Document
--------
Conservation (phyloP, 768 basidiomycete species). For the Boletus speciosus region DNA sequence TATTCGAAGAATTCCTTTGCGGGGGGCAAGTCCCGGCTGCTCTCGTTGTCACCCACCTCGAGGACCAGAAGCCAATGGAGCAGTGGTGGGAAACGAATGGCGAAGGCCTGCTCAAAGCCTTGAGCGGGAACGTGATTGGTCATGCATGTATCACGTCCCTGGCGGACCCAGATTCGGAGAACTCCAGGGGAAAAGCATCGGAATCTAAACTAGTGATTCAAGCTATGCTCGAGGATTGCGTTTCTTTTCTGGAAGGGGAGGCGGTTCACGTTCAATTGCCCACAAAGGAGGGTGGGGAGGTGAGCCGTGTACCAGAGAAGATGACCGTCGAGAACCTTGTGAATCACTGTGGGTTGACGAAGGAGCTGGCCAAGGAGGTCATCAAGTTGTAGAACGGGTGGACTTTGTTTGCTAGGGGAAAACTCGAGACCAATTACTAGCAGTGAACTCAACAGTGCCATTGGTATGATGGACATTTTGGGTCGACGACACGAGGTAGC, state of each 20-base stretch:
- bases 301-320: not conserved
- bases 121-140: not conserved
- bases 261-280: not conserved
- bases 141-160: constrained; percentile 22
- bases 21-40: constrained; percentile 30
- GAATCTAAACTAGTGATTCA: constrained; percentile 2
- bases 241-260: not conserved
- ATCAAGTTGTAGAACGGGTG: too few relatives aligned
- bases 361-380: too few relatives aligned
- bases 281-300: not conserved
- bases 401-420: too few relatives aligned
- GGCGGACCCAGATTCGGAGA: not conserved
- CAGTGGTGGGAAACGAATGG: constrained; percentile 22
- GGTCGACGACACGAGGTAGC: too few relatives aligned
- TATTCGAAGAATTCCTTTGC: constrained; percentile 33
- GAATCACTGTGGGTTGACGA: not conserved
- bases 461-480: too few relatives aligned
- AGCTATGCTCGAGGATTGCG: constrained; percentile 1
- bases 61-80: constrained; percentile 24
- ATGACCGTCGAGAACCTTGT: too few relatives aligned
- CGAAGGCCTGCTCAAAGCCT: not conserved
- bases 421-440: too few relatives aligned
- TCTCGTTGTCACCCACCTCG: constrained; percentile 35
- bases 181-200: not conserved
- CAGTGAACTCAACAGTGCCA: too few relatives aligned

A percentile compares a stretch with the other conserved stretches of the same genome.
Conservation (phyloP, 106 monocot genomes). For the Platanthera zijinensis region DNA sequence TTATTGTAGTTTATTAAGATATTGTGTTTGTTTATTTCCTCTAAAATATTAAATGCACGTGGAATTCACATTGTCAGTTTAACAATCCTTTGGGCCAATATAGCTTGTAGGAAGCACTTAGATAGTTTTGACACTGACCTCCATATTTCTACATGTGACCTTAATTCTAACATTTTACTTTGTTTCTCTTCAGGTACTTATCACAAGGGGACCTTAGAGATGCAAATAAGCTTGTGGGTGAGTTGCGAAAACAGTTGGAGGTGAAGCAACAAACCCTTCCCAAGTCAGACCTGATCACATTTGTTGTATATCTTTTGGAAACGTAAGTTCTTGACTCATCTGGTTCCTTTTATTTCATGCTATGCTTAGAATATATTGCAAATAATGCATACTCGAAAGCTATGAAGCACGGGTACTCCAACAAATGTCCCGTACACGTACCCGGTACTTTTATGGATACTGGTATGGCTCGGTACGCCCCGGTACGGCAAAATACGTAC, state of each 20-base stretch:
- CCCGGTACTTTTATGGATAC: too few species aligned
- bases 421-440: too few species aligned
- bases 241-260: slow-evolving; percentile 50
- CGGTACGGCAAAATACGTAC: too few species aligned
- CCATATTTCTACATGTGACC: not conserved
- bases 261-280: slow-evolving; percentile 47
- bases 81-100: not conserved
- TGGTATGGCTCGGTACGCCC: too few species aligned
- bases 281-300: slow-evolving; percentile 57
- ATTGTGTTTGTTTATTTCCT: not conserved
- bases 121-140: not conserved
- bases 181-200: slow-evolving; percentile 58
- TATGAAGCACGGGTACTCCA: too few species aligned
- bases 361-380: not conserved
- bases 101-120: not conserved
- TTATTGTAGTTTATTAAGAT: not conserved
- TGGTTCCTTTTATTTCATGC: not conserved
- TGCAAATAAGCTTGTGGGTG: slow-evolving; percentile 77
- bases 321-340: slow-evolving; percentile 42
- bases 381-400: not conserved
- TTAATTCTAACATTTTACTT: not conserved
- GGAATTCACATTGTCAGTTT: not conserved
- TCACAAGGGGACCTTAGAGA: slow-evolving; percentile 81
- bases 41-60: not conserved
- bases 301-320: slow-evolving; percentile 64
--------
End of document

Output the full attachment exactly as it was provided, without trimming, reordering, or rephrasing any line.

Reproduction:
Conservation (phyloP, 768 basidiomycete species). For the Boletus speciosus region DNA sequence TATTCGAAGAATTCCTTTGCGGGGGGCAAGTCCCGGCTGCTCTCGTTGTCACCCACCTCGAGGACCAGAAGCCAATGGAGCAGTGGTGGGAAACGAATGGCGAAGGCCTGCTCAAAGCCTTGAGCGGGAACGTGATTGGTCATGCATGTATCACGTCCCTGGCGGACCCAGATTCGGAGAACTCCAGGGGAAAAGCATCGGAATCTAAACTAGTGATTCAAGCTATGCTCGAGGATTGCGTTTCTTTTCTGGAAGGGGAGGCGGTTCACGTTCAATTGCCCACAAAGGAGGGTGGGGAGGTGAGCCGTGTACCAGAGAAGATGACCGTCGAGAACCTTGTGAATCACTGTGGGTTGACGAAGGAGCTGGCCAAGGAGGTCATCAAGTTGTAGAACGGGTGGACTTTGTTTGCTAGGGGAAAACTCGAGACCAATTACTAGCAGTGAACTCAACAGTGCCATTGGTATGATGGACATTTTGGGTCGACGACACGAGGTAGC, state of each 20-base stretch:
- bases 301-320: not conserved
- bases 121-140: not conserved
- bases 261-280: not conserved
- bases 141-160: constrained; percentile 22
- bases 21-40: constrained; percentile 30
- GAATCTAAACTAGTGATTCA: constrained; percentile 2
- bases 241-260: not conserved
- ATCAAGTTGTAGAACGGGTG: too few relatives aligned
- bases 361-380: too few relatives aligned
- bases 281-300: not conserved
- bases 401-420: too few relatives aligned
- GGCGGACCCAGATTCGGAGA: not conserved
- CAGTGGTGGGAAACGAATGG: constrained; percentile 22
- GGTCGACGACACGAGGTAGC: too few relatives aligned
- TATTCGAAGAATTCCTTTGC: constrained; percentile 33
- GAATCACTGTGGGTTGACGA: not conserved
- bases 461-480: too few relatives aligned
- AGCTATGCTCGAGGATTGCG: constrained; percentile 1
- bases 61-80: constrained; percentile 24
- ATGACCGTCGAGAACCTTGT: too few relatives aligned
- CGAAGGCCTGCTCAAAGCCT: not conserved
- bases 421-440: too few relatives aligned
- TCTCGTTGTCACCCACCTCG: constrained; percentile 35
- bases 181-200: not conserved
- CAGTGAACTCAACAGTGCCA: too few relatives aligned

A percentile compares a stretch with the other conserved stretches of the same genome.
Conservation (phyloP, 106 monocot genomes). For the Platanthera zijinensis region DNA sequence TTATTGTAGTTTATTAAGATATTGTGTTTGTTTATTTCCTCTAAAATATTAAATGCACGTGGAATTCACATTGTCAGTTTAACAATCCTTTGGGCCAATATAGCTTGTAGGAAGCACTTAGATAGTTTTGACACTGACCTCCATATTTCTACATGTGACCTTAATTCTAACATTTTACTTTGTTTCTCTTCAGGTACTTATCACAAGGGGACCTTAGAGATGCAAATAAGCTTGTGGGTGAGTTGCGAAAACAGTTGGAGGTGAAGCAACAAACCCTTCCCAAGTCAGACCTGATCACATTTGTTGTATATCTTTTGGAAACGTAAGTTCTTGACTCATCTGGTTCCTTTTATTTCATGCTATGCTTAGAATATATTGCAAATAATGCATACTCGAAAGCTATGAAGCACGGGTACTCCAACAAATGTCCCGTACACGTACCCGGTACTTTTATGGATACTGGTATGGCTCGGTACGCCCCGGTACGGCAAAATACGTAC, state of each 20-base stretch:
- CCCGGTACTTTTATGGATAC: too few species aligned
- bases 421-440: too few species aligned
- bases 241-260: slow-evolving; percentile 50
- CGGTACGGCAAAATACGTAC: too few species aligned
- CCATATTTCTACATGTGACC: not conserved
- bases 261-280: slow-evolving; percentile 47
- bases 81-100: not conserved
- TGGTATGGCTCGGTACGCCC: too few species aligned
- bases 281-300: slow-evolving; percentile 57
- ATTGTGTTTGTTTATTTCCT: not conserved
- bases 121-140: not conserved
- bases 181-200: slow-evolving; percentile 58
- TATGAAGCACGGGTACTCCA: too few species aligned
- bases 361-380: not conserved
- bases 101-120: not conserved
- TTATTGTAGTTTATTAAGAT: not conserved
- TGGTTCCTTTTATTTCATGC: not conserved
- TGCAAATAAGCTTGTGGGTG: slow-evolving; percentile 77
- bases 321-340: slow-evolving; percentile 42
- bases 381-400: not conserved
- TTAATTCTAACATTTTACTT: not conserved
- GGAATTCACATTGTCAGTTT: not conserved
- TCACAAGGGGACCTTAGAGA: slow-evolving; percentile 81
- bases 41-60: not conserved
- bases 301-320: slow-evolving; percentile 64